Area: 10.7 hectares.
Description and Reasons for Notification:
Tidcombe Lane Fen contains a type of wetland habitat that is now scarce nationally and rare in Devon, only one other undisturbed example being known to remain in the county. The fen meadow vegetation present contains a wide diversity of plants and displays an unusual variation in its flora composition.
The site occupies the shallow valleys of the Alsa Brook and one of its tributaries, on the outskirts of Tiverton in mid-Devon. The water-logged soils are generally iron-rich alluvial gleys, with a thin humic surface layer and a moderately rich base status.
The majority of the site supports vegetation that closely conforms to the blunt-flowered rush Juncus subnodulosus–marsh thistle Cirsium palustre community, a habitat that has greatly declined in extent in recent decades throughout the county. One particularly interesting feature of the Tidcombe Lane site is that the blunt-flowered rush has been replaced as a dominant by lesser pond-sedge Carex acutiformis, so much so that the stands of this species present are matched in area by only one other tall sedge bed in the county. Otherwise, however, the site is strongly representative of the community named above.
In the wettest parts of this community, tussock sedge Carex paniculata assumes dominance, the tussocks rising above one metre high in places. An area of willow Salix sp. carr adds further structural diversity to the site.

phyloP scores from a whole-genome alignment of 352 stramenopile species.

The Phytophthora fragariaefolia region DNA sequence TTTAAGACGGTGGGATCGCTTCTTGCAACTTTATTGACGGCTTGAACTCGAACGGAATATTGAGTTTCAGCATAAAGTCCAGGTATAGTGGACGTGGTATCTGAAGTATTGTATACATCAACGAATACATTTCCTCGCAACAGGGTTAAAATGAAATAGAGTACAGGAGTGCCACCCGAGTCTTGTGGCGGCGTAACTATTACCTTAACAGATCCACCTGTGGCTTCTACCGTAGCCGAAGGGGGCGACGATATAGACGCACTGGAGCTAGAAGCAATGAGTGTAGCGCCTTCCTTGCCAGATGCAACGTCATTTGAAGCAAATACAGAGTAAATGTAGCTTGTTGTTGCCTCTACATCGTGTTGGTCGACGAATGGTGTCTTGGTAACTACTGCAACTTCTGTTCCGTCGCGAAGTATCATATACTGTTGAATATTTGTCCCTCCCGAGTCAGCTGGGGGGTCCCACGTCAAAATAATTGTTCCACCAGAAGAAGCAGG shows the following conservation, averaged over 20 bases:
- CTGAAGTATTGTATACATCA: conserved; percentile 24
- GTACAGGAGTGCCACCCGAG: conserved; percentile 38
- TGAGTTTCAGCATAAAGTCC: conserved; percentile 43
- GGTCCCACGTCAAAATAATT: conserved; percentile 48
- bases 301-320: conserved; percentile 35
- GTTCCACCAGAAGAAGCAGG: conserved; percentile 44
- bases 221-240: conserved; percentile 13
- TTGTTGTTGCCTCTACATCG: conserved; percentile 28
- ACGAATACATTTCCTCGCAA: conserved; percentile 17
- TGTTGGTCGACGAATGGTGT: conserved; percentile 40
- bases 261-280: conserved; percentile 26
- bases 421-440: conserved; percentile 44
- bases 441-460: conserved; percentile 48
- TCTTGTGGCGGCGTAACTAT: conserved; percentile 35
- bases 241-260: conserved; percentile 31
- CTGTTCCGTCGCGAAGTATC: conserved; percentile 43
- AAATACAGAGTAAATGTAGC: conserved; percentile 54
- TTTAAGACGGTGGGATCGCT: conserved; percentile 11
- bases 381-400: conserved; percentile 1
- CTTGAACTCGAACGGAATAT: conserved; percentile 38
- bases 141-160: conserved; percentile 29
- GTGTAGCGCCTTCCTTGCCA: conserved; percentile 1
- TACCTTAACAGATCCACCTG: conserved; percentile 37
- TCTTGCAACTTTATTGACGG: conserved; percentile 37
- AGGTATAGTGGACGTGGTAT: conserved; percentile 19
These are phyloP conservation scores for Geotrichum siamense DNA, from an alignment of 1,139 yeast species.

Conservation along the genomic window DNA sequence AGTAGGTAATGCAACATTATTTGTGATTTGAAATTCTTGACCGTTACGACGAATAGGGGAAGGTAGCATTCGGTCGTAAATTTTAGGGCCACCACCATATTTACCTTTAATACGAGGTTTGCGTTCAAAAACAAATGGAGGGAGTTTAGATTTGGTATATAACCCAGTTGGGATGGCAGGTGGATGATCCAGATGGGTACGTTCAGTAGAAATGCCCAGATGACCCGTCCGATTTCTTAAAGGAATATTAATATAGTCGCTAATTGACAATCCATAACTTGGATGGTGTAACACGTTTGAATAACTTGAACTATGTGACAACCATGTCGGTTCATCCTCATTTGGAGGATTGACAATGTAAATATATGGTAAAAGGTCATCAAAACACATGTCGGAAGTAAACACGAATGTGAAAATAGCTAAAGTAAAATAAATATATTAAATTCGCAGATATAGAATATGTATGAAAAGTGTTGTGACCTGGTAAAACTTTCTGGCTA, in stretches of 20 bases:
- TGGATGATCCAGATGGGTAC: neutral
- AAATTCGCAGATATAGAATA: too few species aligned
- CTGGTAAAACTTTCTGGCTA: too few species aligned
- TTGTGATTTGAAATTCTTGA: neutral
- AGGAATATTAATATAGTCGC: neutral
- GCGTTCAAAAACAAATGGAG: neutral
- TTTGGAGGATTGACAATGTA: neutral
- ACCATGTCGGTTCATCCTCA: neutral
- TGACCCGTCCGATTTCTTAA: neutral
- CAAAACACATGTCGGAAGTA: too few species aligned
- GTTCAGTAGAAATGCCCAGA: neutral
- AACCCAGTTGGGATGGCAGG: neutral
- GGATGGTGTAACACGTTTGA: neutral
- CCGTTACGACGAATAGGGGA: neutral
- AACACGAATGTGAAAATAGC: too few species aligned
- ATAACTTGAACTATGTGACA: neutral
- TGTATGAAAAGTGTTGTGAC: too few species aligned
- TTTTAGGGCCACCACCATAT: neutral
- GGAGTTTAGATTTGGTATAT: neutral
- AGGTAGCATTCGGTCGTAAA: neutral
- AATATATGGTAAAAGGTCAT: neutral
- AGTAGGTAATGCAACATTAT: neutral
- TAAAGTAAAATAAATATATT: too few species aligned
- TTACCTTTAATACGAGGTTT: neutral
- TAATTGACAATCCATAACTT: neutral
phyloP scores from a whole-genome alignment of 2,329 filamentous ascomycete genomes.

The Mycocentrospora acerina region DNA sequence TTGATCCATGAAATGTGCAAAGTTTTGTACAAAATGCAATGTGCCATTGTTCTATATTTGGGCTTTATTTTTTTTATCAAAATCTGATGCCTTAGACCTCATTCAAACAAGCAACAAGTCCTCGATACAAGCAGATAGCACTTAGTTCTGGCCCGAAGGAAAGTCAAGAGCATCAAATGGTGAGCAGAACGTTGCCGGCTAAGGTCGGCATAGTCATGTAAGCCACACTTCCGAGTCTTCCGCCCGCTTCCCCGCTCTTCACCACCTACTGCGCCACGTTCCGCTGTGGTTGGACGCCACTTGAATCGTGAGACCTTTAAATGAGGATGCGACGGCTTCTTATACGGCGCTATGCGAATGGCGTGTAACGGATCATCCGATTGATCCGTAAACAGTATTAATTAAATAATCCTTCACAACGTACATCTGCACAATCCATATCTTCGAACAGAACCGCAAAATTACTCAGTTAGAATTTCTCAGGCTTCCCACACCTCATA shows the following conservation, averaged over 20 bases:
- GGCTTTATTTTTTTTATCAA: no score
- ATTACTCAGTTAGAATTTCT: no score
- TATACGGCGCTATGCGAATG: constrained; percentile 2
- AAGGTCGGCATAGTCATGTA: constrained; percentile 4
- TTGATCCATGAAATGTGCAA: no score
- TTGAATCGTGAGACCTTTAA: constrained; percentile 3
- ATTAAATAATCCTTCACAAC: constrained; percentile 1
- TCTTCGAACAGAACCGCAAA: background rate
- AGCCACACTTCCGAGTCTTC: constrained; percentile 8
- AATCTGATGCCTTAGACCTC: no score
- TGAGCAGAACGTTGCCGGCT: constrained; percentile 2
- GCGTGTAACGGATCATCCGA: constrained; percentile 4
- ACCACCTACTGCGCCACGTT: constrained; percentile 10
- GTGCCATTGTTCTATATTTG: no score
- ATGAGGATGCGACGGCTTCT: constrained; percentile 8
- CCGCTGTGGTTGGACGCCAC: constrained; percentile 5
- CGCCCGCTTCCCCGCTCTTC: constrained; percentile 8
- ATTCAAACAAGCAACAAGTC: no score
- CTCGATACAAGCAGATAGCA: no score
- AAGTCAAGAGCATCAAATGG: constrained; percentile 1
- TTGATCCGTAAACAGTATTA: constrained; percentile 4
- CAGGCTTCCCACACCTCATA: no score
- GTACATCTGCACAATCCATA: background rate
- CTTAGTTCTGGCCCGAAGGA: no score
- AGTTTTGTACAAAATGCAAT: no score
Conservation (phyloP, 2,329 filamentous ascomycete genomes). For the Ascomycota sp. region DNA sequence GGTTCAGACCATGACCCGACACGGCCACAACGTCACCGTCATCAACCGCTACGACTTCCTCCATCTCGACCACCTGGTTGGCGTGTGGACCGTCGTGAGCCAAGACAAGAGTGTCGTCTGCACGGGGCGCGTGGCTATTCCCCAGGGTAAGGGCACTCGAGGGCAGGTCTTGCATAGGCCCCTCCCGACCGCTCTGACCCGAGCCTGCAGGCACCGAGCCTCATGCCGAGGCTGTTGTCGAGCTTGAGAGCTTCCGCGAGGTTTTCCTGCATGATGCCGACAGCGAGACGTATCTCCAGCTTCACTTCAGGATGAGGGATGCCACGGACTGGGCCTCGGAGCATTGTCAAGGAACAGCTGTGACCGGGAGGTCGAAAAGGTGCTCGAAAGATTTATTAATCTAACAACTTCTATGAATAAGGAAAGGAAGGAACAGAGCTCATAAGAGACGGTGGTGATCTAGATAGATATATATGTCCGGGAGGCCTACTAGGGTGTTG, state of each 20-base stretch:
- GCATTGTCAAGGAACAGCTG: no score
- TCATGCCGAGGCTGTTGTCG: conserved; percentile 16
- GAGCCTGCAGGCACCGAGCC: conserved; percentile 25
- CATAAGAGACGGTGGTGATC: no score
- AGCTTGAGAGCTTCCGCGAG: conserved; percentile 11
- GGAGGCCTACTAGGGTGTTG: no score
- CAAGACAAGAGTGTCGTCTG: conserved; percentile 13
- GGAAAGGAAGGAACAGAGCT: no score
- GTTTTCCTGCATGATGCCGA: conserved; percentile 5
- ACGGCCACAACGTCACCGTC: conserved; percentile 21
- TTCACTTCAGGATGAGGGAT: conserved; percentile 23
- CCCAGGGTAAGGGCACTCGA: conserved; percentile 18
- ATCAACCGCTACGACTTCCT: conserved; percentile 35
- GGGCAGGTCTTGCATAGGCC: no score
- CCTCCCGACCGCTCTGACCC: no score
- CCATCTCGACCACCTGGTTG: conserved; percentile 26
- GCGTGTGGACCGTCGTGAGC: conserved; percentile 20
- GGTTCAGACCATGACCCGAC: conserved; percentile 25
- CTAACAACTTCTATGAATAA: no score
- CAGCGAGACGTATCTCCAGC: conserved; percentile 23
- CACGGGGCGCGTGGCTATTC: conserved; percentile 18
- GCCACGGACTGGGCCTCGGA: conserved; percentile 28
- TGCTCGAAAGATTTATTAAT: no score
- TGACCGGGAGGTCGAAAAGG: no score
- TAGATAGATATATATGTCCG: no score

Over one hundred species of flowering plants have been recorded. Among the most characteristic are common sedge Carex nigra var.subcaespitosa, meadowsweet Filipendula ulmaria, wild angelica Angelica sylvestris, purple loosestrife Lythrum salicaria, fleabane Pulicaria dysenterica, water mint Mentha aquatica, marsh-marigold Caltha palustris, marsh valerian Valeriana dioica, ragged robin Lychnis flos-cuculi and southern marsh-orchid Dactylorhiza praetermissa. Less base-rich conditions are indicated in places by the presence of bog pimpernel Anagallis tenella and bogbean Menyanthes trifoliata.
The better-drained parts of the site support a grass-dominated sward. Here Yorkshire fog Holcus lanatus, soft-rush Juncus effusus and creeping buttercup Ranunculus repens are particularly prevalent.
The fauna of the site is as yet poorly known but preliminary investigations have shown the presence of a species of snail new to Devon, Euconulus alderi, and another that is of restricted distribution in the south-west, Zonitoides nitidus.